20. Bonding and Group Orbitals Part 2 of Organometallic Compounds

  21. CH4 molecule Fill the electrons and mark the HOMO and LUMO. Draw the MO’s of the HOMO and LUMO as well. We combine the 4 Hydrogen AO’s together with the symmetry of the molecule (Td). One combination has no node (low energy), three combinations have each one node plane (set of 3)

  22. http://firstyear.chem.usyd.edu.au/calculators/mo_diagrams.shtmlhttp://firstyear.chem.usyd.edu.au/calculators/mo_diagrams.shtml

  23. http://www.webqc.org/symmetry.php The symmetry of the 3 combinations of H-AO’s in CH4=> have the same energy, the representation t2 and match with the 3 p-orbitals of Carbon !

  24. http://firstyear.chem.usyd.edu.au/calculators/mo_diagrams.shtmlhttp://firstyear.chem.usyd.edu.au/calculators/mo_diagrams.shtml Complete the MO Diagrams on the website for: CN(-) CO NO NO(+) CH4 BH3 SF6 Fe(OH2)6 (3+) TiCl4 CuCl4(2-)

  25. Paramagnetic O2 Draw a MO diagram for oxygen and explain why it is a di-radical and therefore paramagnetic ! Mark the HOMO and LUMO and draw the MO’s.

  26. This MO is lower in energy than the π-orbitals because of bigger overlap. Different from N2, this σp-MO is not pushed up in energy by the lower σs-MO which is antibonding !

  27. [Co(NH3)6]3+ as an example Six LGO (Ligand group orbitals) have symmetries that match the s, p and dz2 and dx2-y2 orbitals.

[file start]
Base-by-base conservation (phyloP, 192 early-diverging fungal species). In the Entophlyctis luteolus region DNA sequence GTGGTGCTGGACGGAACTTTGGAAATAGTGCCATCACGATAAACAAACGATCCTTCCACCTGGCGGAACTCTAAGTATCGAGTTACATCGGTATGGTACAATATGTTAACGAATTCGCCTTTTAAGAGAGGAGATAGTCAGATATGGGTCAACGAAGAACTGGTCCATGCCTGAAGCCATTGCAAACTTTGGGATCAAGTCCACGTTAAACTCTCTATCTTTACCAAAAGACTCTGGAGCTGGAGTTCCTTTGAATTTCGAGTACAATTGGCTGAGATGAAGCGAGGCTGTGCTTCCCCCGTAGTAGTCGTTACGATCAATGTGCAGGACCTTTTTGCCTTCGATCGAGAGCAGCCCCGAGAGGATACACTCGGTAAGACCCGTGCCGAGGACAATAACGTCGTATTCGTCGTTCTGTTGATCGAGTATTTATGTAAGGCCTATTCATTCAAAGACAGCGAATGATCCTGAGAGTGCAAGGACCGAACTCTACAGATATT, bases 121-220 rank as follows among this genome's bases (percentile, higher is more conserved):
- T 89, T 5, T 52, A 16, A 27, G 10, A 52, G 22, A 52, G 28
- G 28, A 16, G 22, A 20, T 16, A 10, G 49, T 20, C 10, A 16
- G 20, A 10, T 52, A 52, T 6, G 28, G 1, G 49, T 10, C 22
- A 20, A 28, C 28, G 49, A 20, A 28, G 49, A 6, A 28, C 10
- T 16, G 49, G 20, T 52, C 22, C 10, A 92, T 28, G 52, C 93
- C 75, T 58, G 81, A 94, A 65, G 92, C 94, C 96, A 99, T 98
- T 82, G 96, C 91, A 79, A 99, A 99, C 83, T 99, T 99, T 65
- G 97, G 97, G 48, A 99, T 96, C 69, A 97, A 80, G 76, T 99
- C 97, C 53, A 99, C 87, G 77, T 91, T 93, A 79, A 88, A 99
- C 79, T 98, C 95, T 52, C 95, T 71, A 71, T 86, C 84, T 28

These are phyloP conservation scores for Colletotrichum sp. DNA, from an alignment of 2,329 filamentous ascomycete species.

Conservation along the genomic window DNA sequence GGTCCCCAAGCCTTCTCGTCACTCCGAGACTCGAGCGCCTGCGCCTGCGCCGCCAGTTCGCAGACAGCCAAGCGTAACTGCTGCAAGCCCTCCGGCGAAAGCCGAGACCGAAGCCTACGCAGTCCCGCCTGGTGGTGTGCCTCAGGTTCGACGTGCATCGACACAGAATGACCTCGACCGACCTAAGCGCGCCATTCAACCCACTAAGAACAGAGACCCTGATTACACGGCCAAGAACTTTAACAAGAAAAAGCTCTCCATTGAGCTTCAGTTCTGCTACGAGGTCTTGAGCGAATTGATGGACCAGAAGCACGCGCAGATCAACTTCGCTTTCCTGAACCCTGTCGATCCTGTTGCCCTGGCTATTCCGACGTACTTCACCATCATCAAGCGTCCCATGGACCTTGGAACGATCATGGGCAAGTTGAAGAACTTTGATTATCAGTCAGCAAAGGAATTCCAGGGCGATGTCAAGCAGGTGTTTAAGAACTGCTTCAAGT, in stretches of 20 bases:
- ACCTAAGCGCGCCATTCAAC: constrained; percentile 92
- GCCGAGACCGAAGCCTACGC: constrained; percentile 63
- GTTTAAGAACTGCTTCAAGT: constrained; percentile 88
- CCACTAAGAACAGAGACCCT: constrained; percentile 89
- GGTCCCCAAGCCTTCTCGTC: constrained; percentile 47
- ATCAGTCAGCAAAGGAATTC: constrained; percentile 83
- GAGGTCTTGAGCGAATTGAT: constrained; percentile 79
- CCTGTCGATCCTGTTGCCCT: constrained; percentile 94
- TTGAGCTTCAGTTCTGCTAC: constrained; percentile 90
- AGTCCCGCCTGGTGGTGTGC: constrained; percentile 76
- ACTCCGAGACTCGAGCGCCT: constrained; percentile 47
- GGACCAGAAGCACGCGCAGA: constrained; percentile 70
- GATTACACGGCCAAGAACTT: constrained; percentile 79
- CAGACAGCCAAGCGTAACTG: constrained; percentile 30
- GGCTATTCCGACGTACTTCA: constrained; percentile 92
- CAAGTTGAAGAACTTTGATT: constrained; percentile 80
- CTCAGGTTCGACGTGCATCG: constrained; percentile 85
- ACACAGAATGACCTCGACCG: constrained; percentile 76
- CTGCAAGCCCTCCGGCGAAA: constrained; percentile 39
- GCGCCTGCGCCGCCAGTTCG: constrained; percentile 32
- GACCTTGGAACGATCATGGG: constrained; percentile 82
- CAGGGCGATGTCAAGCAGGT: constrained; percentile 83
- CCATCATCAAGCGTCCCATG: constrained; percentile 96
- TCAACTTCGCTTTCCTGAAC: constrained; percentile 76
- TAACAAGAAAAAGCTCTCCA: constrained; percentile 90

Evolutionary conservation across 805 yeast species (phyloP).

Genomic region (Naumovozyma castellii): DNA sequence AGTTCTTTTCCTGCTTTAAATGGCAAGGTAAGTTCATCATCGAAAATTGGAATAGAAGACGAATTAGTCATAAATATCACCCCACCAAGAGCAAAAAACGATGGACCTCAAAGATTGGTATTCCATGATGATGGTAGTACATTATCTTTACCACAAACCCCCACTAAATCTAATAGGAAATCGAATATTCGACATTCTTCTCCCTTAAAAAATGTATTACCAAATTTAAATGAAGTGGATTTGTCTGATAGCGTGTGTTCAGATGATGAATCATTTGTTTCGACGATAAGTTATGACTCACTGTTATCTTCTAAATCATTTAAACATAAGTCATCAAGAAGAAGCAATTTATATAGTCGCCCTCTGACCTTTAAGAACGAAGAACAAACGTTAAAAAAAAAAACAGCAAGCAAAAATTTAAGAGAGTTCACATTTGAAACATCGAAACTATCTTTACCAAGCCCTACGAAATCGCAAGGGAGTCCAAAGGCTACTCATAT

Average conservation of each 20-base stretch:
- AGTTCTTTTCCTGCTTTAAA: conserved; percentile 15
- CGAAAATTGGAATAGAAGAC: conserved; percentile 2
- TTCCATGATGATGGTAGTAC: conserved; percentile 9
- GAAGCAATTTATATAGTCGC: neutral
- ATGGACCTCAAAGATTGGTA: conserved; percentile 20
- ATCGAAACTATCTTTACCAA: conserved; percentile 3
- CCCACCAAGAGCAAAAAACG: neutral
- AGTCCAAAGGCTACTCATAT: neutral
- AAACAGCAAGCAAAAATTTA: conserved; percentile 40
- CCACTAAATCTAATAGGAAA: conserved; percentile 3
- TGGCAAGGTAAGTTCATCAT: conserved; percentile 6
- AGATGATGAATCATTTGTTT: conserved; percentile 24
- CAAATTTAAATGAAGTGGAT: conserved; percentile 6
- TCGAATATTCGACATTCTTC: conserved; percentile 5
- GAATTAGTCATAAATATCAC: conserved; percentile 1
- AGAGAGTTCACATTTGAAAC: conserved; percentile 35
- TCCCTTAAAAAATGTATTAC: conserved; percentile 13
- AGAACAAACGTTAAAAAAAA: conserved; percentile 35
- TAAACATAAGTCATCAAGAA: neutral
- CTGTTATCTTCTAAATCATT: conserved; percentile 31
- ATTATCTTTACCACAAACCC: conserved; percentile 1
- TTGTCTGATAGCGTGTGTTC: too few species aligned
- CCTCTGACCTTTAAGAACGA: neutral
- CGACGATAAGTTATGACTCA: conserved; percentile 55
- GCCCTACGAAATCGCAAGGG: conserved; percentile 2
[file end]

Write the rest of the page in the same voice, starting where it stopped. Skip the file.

28. ? Where is the energy difference (between which orbitals) that corresponds to Do (10Dq)? Which orbitals are anti- and which are non-bonding? Fill the electrons into the labels and count the total number. Mark the LUMO and HOMO.

  29. (2) π-Donor Ligands => Ligands like Cl- are both σ-donor AND π-donors

  30. Filled π ligand orbitals changenon-bonding metal d-orbitals into antibonding => Raising of the t2g level and reducing the crystal field splitting energy

  31. Multiple bonds as σ- donors A new interaction comes up ! One of the former non-bonding t2g d-orbitals can now interact with an empty π* MO of ethylene !

  32. The “Donation” bond causes no rotation barrier, but the back-bonding does !

  33. Dewar-Chatt-Duncanson Model

  34. M-ethylene bonds

  35. Bonding Situation => Reactivity ! Depending on the metal and the other ligands on the metal center, the “real” situation for an olefin complex is in between these extremes !

  36. Nucleophilic attack on C β-H-Elimination Example: Nu = H2O Wacker Process to create Acetaldehyde

  37. Electrophilic attack on Metal Example: “Shell Higher Olefin Process SHOP” = Oligomerisation of Ethylene

  38. Cp(-) as ligand

  39. This type of molecule is more interesting as catalyst because it can easily lose/replace a Cl-ligand

  40. Transition metal Cp Complex Families

  41. (3) π-acceptor Ligands Because of the symmetry of the p-orbital, it is also possible that a metal can push electrons into an empty p-orbital of a ligand, which is normally anti-bonding for the ligand molecule! => the bond in the ligand becomes weaker then !

  42. Which additional interactions do we get If the ligands have empty π* orbitals ?For example with CO: π* Electrons from a metal d-orbital (t2 set) can go into the antibonding MO of a CO ligand ! We call this π-backbonding!

  43. Each CO ligand has two empty π* orbitals. They can accept electrons from a metal d-orbital (dxy, dxz, dyz) ! Because of the HOMO the CO ligand has high electron density on the carbon => can act as σ-donor as well !

  44. “π-Backbonding”

  45. Ligands with π-Backbonding